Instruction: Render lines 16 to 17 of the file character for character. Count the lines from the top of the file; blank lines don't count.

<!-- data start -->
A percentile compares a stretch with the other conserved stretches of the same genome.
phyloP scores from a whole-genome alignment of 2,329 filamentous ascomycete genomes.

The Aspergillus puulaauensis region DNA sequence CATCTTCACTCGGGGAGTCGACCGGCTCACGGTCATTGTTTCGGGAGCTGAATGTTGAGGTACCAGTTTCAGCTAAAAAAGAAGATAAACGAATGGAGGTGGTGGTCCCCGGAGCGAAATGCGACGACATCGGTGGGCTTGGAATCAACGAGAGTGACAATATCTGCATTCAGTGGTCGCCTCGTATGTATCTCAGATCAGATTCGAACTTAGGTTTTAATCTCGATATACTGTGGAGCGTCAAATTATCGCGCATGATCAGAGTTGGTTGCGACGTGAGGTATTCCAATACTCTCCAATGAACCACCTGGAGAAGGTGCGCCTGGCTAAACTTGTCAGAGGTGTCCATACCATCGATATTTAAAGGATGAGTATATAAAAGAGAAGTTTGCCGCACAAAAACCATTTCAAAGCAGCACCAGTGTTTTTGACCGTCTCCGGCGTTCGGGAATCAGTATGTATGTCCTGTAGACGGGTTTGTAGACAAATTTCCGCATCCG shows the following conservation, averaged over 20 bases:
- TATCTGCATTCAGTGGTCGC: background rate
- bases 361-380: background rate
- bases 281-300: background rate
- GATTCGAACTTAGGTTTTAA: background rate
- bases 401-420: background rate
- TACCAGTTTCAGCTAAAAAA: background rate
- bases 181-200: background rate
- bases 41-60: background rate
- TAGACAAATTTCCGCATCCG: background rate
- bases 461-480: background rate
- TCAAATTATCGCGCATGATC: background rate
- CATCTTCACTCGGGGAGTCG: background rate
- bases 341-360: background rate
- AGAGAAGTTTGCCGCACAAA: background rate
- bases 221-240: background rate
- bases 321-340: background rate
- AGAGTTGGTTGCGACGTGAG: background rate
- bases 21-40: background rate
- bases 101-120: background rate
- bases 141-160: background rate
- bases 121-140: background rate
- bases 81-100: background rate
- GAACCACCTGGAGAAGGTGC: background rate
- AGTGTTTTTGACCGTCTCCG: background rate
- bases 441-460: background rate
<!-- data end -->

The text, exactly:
- bases 341-360: background rate
- AGAGAAGTTTGCCGCACAAA: background rate